• Ascension Now: Implications of Christ’s Ascension for Today’s Church by Peter Atkins (Liturgical Press, 2001)
• The Ladder: Parable-Stories of Ascension and Descension by Edward Hays (Ave Maria, 1999)
The clearest answer is the official one: Jesus Christ is present in the Eucharist in his body and blood, humanity and divinity, under the forms of bread and wine. The church teaches that this presence is not a metaphor, it’s a reality. Real.
But how do we arrive at this idea? Jesus himself promises to be with us “always, to the end of time.” He promises to be present when two or more gather in his name, in the forgiveness of sins, and in the suffering world: “' 'Whatever you did for one of these least . . . you did for me' ” (Matthew 25:40). Jesus promises to be really present in many ways throughout the gospel. He’s most explicit about being with us, however, in one profound way: “Take it; this is my body” (Mark 14:22). “I am the bread of life. . . . Whoever eats my flesh and drinks my blood has eternal life” (John 6:35, 54).
|A COPTIC Orthodox icon of the Last Supper.|
Needless to say not all accepted this teaching, which influenced the reaction of the Reformation movement. Luther viewed the Eucharist as a “co-existence” of Christ and the physical elements. Calvin saw it as a symbolic meal. Zwingli called it an occasion of grace depending not on the minister’s actions but the faith of the recipient.
In 1965 Pope Paul VI reiterated that Christ is present in prayer, works of mercy, preaching, teaching, sacraments, and uniquely in the Eucharist, “a way that surpasses all others” (Mysterium Fidei, no. 38). The Second Vatican Council affirmed Christ’s Eucharistic presence in the consecrated elements, the proclaimed word, the minister of the sacrament, and the worshipping assembly. In 1982 the World Council of Churches took a big step toward unity in the Baptism, Eucharist, and Ministry documents in which participating denominations agreed that the Eucharist involves “real change” in the elements and necessitates “real change” in the participants.
• Matthew 26:26-29; Mark 14:22-25; Luke 22:14-20; John 6:22-59; 1 Corinthians 11:23-26
• Mysterium Fidei, Encyclical of Pope Paul VI on the Holy Eucharist
• World Council of Churches, Unity: The Church and Its Mission, with links to documents including Baptism, Eucharist, and Ministry
• "Why do Christians believe Jesus is God incarnate?" by Alice Camille
• 101 Questions & Answers on the Eucharist by Giles Dimock, O.P. (Paulist Press, 2006)
• The Eucharist and the Hunger of the World by Monika K. Hellwig (Paulist Press, 1976)
PRAYER is the food of faith, as one theologian put it. Christians have sought the best way to feed their faith since the disciples first asked Jesus, “Lord, teach us to pray.” Jesus offers a lot of advice about how to pray in other places: Pray in secret and don’t call attention to it. Pray in groups especially when you need spiritual support. Pray often, pray briefly, and don’t multiply fancy words. Ask for what you need and you’ll get it. Pray when faced with bad spirits and difficult cases. Be watchful and prayerfully alert in times when fear may cause you to be weak.
Jesus also offered parables about effective prayer: Pray with humility and honesty, like the tax collector rather than the self-congratulating Pharisee. Be persistent in prayer, like the widow before the judge. Forgive your brother or sister before you offer your gift at the altar. Finally, Jesus gives his insistent friends a prayer that does all these things. Early Christians found it so useful they were urged to say it three times daily in the late 1st-century book of the teaching of the apostles known as the Didache. Today the “Our Father” is also prayed at every Mass, in the Liturgy of the Hours, in reciting the Rosary, and in many other devotions.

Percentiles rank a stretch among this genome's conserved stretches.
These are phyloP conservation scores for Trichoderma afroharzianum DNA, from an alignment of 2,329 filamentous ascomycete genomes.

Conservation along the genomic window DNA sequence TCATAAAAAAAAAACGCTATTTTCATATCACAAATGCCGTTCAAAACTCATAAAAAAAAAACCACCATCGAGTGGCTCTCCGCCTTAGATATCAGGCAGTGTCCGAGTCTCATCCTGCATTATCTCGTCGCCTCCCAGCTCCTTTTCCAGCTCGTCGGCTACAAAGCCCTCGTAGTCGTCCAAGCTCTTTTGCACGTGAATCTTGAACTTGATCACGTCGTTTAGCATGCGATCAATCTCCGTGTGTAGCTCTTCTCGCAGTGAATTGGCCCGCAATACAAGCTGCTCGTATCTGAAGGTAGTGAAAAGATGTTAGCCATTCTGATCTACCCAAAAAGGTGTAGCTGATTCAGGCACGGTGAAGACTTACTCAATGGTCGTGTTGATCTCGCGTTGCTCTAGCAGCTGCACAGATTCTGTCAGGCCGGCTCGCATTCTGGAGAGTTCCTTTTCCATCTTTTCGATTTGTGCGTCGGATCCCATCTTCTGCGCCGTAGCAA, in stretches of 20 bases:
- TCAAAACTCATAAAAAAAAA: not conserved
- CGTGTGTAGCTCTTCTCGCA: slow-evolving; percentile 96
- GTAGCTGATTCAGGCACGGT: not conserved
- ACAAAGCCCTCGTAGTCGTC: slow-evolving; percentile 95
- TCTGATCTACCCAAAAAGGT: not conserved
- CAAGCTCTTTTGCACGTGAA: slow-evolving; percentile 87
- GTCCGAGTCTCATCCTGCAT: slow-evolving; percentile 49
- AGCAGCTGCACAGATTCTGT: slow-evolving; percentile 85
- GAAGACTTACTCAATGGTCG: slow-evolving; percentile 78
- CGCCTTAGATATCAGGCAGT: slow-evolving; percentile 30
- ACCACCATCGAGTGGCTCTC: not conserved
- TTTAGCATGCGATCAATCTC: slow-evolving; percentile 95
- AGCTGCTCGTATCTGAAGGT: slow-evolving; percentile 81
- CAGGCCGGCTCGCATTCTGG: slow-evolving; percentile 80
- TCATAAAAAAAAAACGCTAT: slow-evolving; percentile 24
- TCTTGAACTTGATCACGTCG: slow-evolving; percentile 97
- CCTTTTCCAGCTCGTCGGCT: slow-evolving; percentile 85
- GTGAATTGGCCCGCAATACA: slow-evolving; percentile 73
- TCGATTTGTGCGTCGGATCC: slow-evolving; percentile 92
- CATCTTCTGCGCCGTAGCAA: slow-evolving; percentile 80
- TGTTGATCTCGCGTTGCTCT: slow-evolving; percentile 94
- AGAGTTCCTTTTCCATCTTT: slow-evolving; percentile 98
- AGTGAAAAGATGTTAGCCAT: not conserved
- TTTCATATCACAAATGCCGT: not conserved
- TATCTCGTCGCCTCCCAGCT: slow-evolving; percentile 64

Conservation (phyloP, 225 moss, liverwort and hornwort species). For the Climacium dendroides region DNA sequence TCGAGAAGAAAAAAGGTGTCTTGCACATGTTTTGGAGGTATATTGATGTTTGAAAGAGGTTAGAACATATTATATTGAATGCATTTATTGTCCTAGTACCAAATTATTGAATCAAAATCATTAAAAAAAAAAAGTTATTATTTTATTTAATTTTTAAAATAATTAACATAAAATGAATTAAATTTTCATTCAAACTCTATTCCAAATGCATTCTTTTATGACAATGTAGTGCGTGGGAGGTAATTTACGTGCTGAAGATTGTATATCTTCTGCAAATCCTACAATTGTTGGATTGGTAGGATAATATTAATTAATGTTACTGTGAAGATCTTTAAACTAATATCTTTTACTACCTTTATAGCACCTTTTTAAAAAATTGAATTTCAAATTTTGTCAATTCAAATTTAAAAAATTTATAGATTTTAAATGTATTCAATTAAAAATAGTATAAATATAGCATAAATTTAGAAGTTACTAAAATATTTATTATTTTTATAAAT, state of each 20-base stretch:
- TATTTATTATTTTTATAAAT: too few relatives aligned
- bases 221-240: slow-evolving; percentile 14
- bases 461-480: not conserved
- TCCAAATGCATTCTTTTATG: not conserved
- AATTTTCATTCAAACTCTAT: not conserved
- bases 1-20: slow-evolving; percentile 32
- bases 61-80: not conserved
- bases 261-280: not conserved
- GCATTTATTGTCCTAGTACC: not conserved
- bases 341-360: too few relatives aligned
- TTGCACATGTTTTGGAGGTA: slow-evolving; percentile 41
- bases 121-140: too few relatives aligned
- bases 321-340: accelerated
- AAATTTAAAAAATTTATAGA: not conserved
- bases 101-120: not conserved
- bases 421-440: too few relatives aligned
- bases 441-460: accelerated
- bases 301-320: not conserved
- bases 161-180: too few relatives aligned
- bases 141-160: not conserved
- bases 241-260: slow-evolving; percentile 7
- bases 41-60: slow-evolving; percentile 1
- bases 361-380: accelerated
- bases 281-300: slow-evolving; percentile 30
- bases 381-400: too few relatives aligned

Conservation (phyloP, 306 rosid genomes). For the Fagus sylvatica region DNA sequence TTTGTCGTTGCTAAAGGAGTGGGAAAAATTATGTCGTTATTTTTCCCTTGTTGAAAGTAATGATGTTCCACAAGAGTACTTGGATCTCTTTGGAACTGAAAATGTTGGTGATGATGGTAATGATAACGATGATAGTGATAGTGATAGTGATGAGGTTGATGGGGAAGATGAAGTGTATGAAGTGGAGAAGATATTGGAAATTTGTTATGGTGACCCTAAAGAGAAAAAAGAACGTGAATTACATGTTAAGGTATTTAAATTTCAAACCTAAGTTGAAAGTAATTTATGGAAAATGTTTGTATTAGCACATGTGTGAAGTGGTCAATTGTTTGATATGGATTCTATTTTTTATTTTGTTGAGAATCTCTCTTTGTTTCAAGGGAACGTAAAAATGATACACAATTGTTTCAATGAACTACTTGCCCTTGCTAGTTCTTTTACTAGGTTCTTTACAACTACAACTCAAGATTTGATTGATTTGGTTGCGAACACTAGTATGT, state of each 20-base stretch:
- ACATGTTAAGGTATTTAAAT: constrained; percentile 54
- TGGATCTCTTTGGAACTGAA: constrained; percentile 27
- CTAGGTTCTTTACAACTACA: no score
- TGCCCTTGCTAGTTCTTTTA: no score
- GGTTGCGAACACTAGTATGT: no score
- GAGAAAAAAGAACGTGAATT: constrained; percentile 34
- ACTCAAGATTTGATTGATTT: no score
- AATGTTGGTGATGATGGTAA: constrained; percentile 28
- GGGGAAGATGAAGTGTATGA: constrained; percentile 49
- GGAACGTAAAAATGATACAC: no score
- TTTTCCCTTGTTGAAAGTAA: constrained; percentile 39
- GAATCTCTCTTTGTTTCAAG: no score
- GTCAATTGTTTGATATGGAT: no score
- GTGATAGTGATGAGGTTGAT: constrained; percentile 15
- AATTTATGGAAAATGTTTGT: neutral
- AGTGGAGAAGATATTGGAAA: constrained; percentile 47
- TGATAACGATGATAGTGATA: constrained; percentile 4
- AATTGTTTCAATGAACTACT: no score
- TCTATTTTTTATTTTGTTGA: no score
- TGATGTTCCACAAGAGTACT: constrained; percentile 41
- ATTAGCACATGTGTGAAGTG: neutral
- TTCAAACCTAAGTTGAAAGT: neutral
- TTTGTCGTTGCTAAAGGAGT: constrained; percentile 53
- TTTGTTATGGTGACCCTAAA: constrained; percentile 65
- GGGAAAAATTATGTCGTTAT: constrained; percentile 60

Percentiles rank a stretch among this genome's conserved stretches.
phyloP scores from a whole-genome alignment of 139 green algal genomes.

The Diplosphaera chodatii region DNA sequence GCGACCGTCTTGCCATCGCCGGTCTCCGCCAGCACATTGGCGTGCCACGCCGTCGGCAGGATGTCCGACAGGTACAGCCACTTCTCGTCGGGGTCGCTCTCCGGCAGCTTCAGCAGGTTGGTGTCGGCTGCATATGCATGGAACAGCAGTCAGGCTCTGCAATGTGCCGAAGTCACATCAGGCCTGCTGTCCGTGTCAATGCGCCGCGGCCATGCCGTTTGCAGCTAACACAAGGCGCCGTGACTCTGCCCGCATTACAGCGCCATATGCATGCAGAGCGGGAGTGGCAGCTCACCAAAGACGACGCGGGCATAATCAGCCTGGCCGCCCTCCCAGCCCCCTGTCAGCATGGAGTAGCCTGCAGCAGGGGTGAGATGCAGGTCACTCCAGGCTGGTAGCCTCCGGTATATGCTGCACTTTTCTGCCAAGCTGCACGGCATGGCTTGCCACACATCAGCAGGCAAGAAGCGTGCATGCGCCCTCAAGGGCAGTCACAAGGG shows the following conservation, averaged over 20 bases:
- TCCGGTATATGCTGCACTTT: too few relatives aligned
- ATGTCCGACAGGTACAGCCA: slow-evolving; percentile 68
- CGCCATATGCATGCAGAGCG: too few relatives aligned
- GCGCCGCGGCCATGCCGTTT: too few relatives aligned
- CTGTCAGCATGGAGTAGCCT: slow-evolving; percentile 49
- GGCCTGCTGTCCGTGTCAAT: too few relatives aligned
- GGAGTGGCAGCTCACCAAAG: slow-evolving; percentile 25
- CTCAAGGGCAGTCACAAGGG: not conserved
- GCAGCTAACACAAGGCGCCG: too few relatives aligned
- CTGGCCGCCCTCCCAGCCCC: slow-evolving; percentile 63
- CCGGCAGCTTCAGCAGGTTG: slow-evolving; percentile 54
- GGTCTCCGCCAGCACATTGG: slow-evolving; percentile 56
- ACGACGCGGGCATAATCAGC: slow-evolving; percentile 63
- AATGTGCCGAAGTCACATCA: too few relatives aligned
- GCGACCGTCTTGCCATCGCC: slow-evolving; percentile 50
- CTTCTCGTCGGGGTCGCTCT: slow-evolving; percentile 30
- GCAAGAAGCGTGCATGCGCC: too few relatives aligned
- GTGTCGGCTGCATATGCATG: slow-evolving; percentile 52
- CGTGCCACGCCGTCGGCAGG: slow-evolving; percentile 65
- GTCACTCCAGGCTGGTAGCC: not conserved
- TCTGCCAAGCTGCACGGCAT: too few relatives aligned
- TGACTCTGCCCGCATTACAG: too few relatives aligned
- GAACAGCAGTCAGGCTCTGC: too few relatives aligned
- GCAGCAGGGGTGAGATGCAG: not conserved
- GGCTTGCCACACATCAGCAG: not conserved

The early church father Tertullian called the Lord’s Prayer the perfect summary of the whole gospel. The heart of the prayer is an invitation to God to make the kingdom coming a present reality. The fulfillment of that kingdom is the end of all need, so we pray for what mortals need most: provisions, pardon, and protection. The prayer begins with “you” statements and ends with “we” petitions. That makes sense because faithful people must begin with submission to God’s will before we can anticipate its fulfillment in our present needs. God’s will first; then ours.
The petitions don’t imply that God has to be informed of what we need. Rather they express our confidence that God will address our needs. Jesus instructs us to begin our prayer intimately, calling on God with the familiarity of a child. Knowing the Holy Name of God presumes intimacy: In the ancient world, such knowledge gave you a certain inside track in a relationship. Invoking the kingdom to be realized “on earth as it is in heaven” brings the will of God directly into human experience. Everything about this prayer invites God to bring this world ever more closely in line with the new creation promised in Jesus.
• Matthew 5:44; 6:9-13, 33; 7:7; Mark 9:29; 14:32-38; Luke 11:1-13; 18:1-14; John 12:27-28
• The Lord’s Prayer; a presentation by Father Dennis Hamm on the meaning of the Lord’s Prayer
• The Greatest Prayer by John Dominic Crossan (HarperOne, 2010)
• The Three Greatest Prayers: Commentaries on the Lord’s Prayer, the Hail Mary, and the Apostles Creed by Saint Thomas Aquinas (Sophia Institute Press, 1998)
As with most questions of this nature, the answer begins with a clarification: Belief is reserved to matters that pertain to doctrines of the faith. So while the church has no teaching for or against extraterrestrial existence, Catholics are not obliged to believe or disbelieve it.